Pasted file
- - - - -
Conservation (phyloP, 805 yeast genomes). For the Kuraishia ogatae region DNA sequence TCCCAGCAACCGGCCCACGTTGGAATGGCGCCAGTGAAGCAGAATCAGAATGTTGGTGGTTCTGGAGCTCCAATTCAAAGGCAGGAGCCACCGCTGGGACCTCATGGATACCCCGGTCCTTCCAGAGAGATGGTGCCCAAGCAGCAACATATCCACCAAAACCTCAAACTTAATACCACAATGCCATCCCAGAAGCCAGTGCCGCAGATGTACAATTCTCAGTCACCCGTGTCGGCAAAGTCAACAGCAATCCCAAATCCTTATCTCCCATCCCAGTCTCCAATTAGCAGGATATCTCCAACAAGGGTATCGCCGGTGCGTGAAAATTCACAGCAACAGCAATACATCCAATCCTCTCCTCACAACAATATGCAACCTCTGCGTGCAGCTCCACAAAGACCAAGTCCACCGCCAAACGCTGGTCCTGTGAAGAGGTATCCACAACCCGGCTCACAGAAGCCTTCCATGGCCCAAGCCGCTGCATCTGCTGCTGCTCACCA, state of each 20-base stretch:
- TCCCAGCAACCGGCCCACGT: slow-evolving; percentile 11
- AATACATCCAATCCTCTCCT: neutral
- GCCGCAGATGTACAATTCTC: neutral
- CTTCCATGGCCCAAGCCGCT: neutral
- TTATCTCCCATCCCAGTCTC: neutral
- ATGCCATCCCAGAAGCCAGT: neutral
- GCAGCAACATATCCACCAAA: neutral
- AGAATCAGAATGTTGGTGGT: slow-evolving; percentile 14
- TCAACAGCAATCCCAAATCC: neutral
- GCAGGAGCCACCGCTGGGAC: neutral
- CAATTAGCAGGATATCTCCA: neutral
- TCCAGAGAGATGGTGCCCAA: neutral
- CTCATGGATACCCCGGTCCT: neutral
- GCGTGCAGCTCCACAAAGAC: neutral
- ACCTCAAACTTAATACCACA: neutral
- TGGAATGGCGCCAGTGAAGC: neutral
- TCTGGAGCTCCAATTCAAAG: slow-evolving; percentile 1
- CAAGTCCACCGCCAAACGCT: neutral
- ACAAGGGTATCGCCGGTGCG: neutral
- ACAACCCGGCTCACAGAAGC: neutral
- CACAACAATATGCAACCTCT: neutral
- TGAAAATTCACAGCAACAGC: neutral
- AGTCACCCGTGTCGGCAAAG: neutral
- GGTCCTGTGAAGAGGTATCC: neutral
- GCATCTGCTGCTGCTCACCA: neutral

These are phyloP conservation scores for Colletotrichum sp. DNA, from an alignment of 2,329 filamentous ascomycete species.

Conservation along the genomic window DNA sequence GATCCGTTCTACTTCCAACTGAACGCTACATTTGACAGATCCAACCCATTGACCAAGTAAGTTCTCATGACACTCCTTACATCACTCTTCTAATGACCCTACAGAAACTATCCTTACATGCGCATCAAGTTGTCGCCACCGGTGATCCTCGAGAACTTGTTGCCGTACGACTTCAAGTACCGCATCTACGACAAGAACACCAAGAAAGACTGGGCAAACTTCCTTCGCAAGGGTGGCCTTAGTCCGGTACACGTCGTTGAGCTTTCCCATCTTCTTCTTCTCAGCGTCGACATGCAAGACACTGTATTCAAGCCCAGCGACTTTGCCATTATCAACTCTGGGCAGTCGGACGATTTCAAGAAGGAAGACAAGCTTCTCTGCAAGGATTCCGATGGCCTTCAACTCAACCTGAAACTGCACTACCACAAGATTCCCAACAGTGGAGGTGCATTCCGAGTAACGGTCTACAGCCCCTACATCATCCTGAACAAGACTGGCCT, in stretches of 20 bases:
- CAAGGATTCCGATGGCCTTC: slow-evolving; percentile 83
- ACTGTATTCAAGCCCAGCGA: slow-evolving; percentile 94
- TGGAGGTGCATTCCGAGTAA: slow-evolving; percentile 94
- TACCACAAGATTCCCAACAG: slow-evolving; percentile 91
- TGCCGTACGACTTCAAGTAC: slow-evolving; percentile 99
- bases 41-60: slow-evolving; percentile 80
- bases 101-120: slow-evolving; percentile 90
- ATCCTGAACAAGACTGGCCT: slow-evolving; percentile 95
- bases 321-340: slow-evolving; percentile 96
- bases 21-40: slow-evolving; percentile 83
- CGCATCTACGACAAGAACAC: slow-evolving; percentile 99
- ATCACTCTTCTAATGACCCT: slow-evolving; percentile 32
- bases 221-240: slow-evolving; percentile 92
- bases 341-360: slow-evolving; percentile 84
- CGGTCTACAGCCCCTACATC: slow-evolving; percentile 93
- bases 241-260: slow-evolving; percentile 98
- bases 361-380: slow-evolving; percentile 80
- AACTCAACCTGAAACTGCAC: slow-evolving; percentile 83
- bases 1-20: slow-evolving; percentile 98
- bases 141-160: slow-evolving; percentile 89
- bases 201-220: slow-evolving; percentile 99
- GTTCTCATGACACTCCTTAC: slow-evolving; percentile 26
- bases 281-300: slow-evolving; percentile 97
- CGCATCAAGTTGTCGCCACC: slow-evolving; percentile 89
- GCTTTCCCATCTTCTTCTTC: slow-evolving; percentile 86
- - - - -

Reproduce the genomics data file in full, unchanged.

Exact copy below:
Conservation (phyloP, 805 yeast genomes). For the Kuraishia ogatae region DNA sequence TCCCAGCAACCGGCCCACGTTGGAATGGCGCCAGTGAAGCAGAATCAGAATGTTGGTGGTTCTGGAGCTCCAATTCAAAGGCAGGAGCCACCGCTGGGACCTCATGGATACCCCGGTCCTTCCAGAGAGATGGTGCCCAAGCAGCAACATATCCACCAAAACCTCAAACTTAATACCACAATGCCATCCCAGAAGCCAGTGCCGCAGATGTACAATTCTCAGTCACCCGTGTCGGCAAAGTCAACAGCAATCCCAAATCCTTATCTCCCATCCCAGTCTCCAATTAGCAGGATATCTCCAACAAGGGTATCGCCGGTGCGTGAAAATTCACAGCAACAGCAATACATCCAATCCTCTCCTCACAACAATATGCAACCTCTGCGTGCAGCTCCACAAAGACCAAGTCCACCGCCAAACGCTGGTCCTGTGAAGAGGTATCCACAACCCGGCTCACAGAAGCCTTCCATGGCCCAAGCCGCTGCATCTGCTGCTGCTCACCA, state of each 20-base stretch:
- TCCCAGCAACCGGCCCACGT: slow-evolving; percentile 11
- AATACATCCAATCCTCTCCT: neutral
- GCCGCAGATGTACAATTCTC: neutral
- CTTCCATGGCCCAAGCCGCT: neutral
- TTATCTCCCATCCCAGTCTC: neutral
- ATGCCATCCCAGAAGCCAGT: neutral
- GCAGCAACATATCCACCAAA: neutral
- AGAATCAGAATGTTGGTGGT: slow-evolving; percentile 14
- TCAACAGCAATCCCAAATCC: neutral
- GCAGGAGCCACCGCTGGGAC: neutral
- CAATTAGCAGGATATCTCCA: neutral
- TCCAGAGAGATGGTGCCCAA: neutral
- CTCATGGATACCCCGGTCCT: neutral
- GCGTGCAGCTCCACAAAGAC: neutral
- ACCTCAAACTTAATACCACA: neutral
- TGGAATGGCGCCAGTGAAGC: neutral
- TCTGGAGCTCCAATTCAAAG: slow-evolving; percentile 1
- CAAGTCCACCGCCAAACGCT: neutral
- ACAAGGGTATCGCCGGTGCG: neutral
- ACAACCCGGCTCACAGAAGC: neutral
- CACAACAATATGCAACCTCT: neutral
- TGAAAATTCACAGCAACAGC: neutral
- AGTCACCCGTGTCGGCAAAG: neutral
- GGTCCTGTGAAGAGGTATCC: neutral
- GCATCTGCTGCTGCTCACCA: neutral

These are phyloP conservation scores for Colletotrichum sp. DNA, from an alignment of 2,329 filamentous ascomycete species.

Conservation along the genomic window DNA sequence GATCCGTTCTACTTCCAACTGAACGCTACATTTGACAGATCCAACCCATTGACCAAGTAAGTTCTCATGACACTCCTTACATCACTCTTCTAATGACCCTACAGAAACTATCCTTACATGCGCATCAAGTTGTCGCCACCGGTGATCCTCGAGAACTTGTTGCCGTACGACTTCAAGTACCGCATCTACGACAAGAACACCAAGAAAGACTGGGCAAACTTCCTTCGCAAGGGTGGCCTTAGTCCGGTACACGTCGTTGAGCTTTCCCATCTTCTTCTTCTCAGCGTCGACATGCAAGACACTGTATTCAAGCCCAGCGACTTTGCCATTATCAACTCTGGGCAGTCGGACGATTTCAAGAAGGAAGACAAGCTTCTCTGCAAGGATTCCGATGGCCTTCAACTCAACCTGAAACTGCACTACCACAAGATTCCCAACAGTGGAGGTGCATTCCGAGTAACGGTCTACAGCCCCTACATCATCCTGAACAAGACTGGCCT, in stretches of 20 bases:
- CAAGGATTCCGATGGCCTTC: slow-evolving; percentile 83
- ACTGTATTCAAGCCCAGCGA: slow-evolving; percentile 94
- TGGAGGTGCATTCCGAGTAA: slow-evolving; percentile 94
- TACCACAAGATTCCCAACAG: slow-evolving; percentile 91
- TGCCGTACGACTTCAAGTAC: slow-evolving; percentile 99
- bases 41-60: slow-evolving; percentile 80
- bases 101-120: slow-evolving; percentile 90
- ATCCTGAACAAGACTGGCCT: slow-evolving; percentile 95
- bases 321-340: slow-evolving; percentile 96
- bases 21-40: slow-evolving; percentile 83
- CGCATCTACGACAAGAACAC: slow-evolving; percentile 99
- ATCACTCTTCTAATGACCCT: slow-evolving; percentile 32
- bases 221-240: slow-evolving; percentile 92
- bases 341-360: slow-evolving; percentile 84
- CGGTCTACAGCCCCTACATC: slow-evolving; percentile 93
- bases 241-260: slow-evolving; percentile 98
- bases 361-380: slow-evolving; percentile 80
- AACTCAACCTGAAACTGCAC: slow-evolving; percentile 83
- bases 1-20: slow-evolving; percentile 98
- bases 141-160: slow-evolving; percentile 89
- bases 201-220: slow-evolving; percentile 99
- GTTCTCATGACACTCCTTAC: slow-evolving; percentile 26
- bases 281-300: slow-evolving; percentile 97
- CGCATCAAGTTGTCGCCACC: slow-evolving; percentile 89
- GCTTTCCCATCTTCTTCTTC: slow-evolving; percentile 86